Cinema has a certain way of evoking real feelings in the audience. It could be through a character’s deconstruction brought upon by a fantastic performance, or it can be through a single frame. Whatever the case, behind the camera there’s someone trying to make you feel something. Sometimes, we live through films that feel unique, unbearable, and unrepeatable.
There was a collective uproar when Christian Tafdrup’s Speak No Evil was released. Reactions varied. People loved it, hated it, and mostly just questioned it. It awoke something in certain audiences that was almost irrepressible, which makes sense considering it’s a portrayal of absolute fear. But it’s not the fear we are used to when referring to horror; this is much more mundane, almost normal.
We’ve All Been There
In Speak No Evil, a couple are on vacation in Europe with their daughter. Their trip appears to be full of joy, and almost innocent. The husband and wife have some glitches in how they communicate, but they’re acceptable for the sake of joy and leisure.
Bjørn and Louise meet Patrick and Karin, who also have a child traveling with them. Abel was born without a tongue, but this doesn’t stop the couple’s daughter from playing with him. The families hit it off. This is a newborn friendship, one sparked from pleasure, admiration, and chemistry.
Patrick and Karin invite Bjørn and Louise to spend a few days with them at their home. The naive couple hesitates and ultimately accepts the invitation. Unlike the usual ‘cabin the woods’ type horror film, the audience doesn’t yell at the screen, signaling them, because there’s nothing dangerous about the visit. Sure, their behavior is very, very unsettling, but dangerous? Nah. What’s the worst that could happen?
And the worst happens. We won’t reveal much about it, but Speak No Evil is a horrible story about the dangers of trust in modern times. It’s fascinatingly simple. A couple accepts to have a relationship with a friendly family, and they become victims of something so dark, reasons don’t even apply.
However, the film’s formula is sober enough to stay within the walls of drama and realism. Bjørn and Louise aren’t part of a sick game that starts right away. This isn’t Funny Games. They willingly go, they willingly stay. They accept being part of something cryptic that doesn’t show its true face until the end. However, it isn’t too late. It’s what keeps us hooked in shock, as they don’t open their eyes and see.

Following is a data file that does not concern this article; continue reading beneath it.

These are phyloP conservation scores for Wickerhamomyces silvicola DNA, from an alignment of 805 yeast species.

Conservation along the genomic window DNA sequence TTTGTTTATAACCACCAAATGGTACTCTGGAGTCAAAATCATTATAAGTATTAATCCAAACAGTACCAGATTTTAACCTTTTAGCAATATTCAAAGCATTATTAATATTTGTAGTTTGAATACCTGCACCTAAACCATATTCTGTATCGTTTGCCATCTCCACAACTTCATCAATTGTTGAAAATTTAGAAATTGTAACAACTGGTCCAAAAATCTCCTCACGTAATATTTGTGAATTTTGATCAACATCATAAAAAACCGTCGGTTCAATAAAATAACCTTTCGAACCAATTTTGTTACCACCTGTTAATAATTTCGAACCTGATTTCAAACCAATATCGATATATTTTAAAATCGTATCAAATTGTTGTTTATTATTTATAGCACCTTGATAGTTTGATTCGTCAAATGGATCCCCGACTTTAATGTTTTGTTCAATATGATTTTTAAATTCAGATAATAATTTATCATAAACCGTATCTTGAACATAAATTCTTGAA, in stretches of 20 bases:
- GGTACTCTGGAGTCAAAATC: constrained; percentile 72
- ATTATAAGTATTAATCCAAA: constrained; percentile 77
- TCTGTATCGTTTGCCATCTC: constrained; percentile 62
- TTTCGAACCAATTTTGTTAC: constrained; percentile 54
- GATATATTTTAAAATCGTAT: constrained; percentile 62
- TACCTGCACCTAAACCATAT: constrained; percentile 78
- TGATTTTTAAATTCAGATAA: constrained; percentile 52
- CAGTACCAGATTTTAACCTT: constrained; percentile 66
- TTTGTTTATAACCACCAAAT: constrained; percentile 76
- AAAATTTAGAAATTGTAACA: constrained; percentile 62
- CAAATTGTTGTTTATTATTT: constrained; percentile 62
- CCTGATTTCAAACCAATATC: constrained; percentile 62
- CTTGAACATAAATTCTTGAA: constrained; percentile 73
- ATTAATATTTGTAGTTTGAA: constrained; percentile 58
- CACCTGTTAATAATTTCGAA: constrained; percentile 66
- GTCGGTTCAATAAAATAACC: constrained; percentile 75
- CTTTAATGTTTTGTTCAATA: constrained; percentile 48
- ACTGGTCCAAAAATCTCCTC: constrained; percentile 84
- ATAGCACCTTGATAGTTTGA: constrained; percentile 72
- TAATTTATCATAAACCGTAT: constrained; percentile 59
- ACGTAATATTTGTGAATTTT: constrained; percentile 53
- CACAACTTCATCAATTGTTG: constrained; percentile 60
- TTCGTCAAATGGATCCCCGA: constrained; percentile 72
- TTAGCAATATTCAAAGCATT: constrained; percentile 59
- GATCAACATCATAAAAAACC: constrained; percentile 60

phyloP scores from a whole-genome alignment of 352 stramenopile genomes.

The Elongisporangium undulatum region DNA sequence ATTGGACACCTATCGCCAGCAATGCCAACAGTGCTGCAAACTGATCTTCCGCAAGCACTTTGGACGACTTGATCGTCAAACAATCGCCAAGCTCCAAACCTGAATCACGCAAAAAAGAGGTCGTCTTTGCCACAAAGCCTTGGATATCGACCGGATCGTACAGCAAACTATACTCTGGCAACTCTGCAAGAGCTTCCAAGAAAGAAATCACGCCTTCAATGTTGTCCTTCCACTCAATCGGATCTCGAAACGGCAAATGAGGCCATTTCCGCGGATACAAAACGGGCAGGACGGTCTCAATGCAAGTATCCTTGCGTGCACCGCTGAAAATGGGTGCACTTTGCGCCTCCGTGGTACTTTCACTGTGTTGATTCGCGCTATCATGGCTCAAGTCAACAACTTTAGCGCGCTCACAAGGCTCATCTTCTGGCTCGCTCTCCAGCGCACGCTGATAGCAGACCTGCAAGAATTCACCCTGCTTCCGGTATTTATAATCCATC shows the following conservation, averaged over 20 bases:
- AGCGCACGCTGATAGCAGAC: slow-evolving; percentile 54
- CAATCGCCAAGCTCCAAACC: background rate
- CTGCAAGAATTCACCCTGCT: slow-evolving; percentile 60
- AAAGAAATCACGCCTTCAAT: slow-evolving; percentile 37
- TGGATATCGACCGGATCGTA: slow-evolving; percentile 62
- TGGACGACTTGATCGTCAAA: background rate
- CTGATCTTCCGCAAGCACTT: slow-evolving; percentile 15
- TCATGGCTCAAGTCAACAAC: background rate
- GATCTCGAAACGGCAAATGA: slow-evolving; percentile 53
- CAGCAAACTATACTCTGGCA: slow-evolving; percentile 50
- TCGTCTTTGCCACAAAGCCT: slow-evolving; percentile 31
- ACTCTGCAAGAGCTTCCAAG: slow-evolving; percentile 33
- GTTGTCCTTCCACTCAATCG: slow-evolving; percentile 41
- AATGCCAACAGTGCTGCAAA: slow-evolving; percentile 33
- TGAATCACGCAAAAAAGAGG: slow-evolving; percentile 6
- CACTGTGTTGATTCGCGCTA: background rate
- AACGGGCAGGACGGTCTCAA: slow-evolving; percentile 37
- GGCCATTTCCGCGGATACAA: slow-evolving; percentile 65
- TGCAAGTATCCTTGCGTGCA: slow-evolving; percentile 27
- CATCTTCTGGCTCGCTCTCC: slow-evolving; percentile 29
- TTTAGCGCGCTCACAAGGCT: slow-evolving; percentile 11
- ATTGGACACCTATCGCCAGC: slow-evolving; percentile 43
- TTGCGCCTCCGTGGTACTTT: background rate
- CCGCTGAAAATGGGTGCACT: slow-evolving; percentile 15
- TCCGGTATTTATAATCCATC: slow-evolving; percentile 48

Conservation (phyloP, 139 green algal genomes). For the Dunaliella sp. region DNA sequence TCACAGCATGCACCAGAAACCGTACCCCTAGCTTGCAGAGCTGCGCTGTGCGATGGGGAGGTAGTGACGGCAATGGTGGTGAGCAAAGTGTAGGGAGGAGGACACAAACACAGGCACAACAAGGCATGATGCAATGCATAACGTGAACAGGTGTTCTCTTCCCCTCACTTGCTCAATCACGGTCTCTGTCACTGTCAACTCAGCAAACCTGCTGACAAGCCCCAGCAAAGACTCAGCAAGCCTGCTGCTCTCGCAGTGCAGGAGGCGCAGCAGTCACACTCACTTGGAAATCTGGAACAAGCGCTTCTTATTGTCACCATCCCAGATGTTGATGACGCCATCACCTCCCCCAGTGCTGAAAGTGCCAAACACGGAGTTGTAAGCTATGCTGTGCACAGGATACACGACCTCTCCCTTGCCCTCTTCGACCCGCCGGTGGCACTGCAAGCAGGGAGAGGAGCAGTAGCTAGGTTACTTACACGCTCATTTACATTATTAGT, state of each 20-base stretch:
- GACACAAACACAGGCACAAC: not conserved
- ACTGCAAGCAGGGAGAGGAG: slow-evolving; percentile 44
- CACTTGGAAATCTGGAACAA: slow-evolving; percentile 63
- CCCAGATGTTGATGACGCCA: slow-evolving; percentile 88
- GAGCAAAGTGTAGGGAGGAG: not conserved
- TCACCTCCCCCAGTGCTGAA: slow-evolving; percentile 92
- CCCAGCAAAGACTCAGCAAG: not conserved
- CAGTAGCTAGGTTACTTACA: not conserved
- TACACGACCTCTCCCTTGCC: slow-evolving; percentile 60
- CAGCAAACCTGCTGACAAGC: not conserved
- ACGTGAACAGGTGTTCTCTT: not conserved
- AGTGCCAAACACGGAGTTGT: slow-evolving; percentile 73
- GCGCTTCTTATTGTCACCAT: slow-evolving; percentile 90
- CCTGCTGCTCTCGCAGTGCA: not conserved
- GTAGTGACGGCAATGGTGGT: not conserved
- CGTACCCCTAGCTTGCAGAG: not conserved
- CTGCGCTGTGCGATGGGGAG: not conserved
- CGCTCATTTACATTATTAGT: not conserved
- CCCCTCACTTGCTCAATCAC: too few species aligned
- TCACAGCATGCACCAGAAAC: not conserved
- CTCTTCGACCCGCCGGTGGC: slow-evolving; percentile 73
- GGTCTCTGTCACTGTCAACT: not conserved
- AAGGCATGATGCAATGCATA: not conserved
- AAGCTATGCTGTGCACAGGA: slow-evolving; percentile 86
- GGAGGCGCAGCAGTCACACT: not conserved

But see what exactly? We, the audience, know they’re in a horror film because of a poster and possibly a trailer. But the director insists on keeping us grounded and avoiding a suspension of disbelief with the normal clichés of horror. Speak No Evil isn’t so much a horror film, but a human story with a descent into the horrific side of humanity.
Spoiler alert! Stop reading if you want to go blind into Speak No Evil
Nihilism at its Best
Evil doesn’t explain itself in Speak No Evil. The hint is simple: monsters commit monstrous acts because their victims let them do it. In shock, and awaiting certain death, the ideal pillars of society sit and expect nothing but violence. They die, and their flesh meekly mixes in a symphony of blood and trauma that’s visually unforgettable.
Speak No Evil holds no restraints for the audience because it portrays a message of absolute nihilism. A version of pure evil that sits beside you in a bus, restaurant or plane. Not only in the film’s universe, but in absolute reality. We all have the capacity of being beasts, but most of us simply decide not to be.
Sometimes, you think about rewatching films. You want to explore more and more about what you just saw and take a deeper dive into an approach that you liked. Speak No Evil is a horror masterpiece, but we can guarantee you won’t run at the chance of watching it again. It will play itself on your mind for days, weeks and even months. A particular scene will have you grasping at something to keep you down while you relive the experience of meeting monsters. Real ones.
You can stream Speak No Evil on Shudder.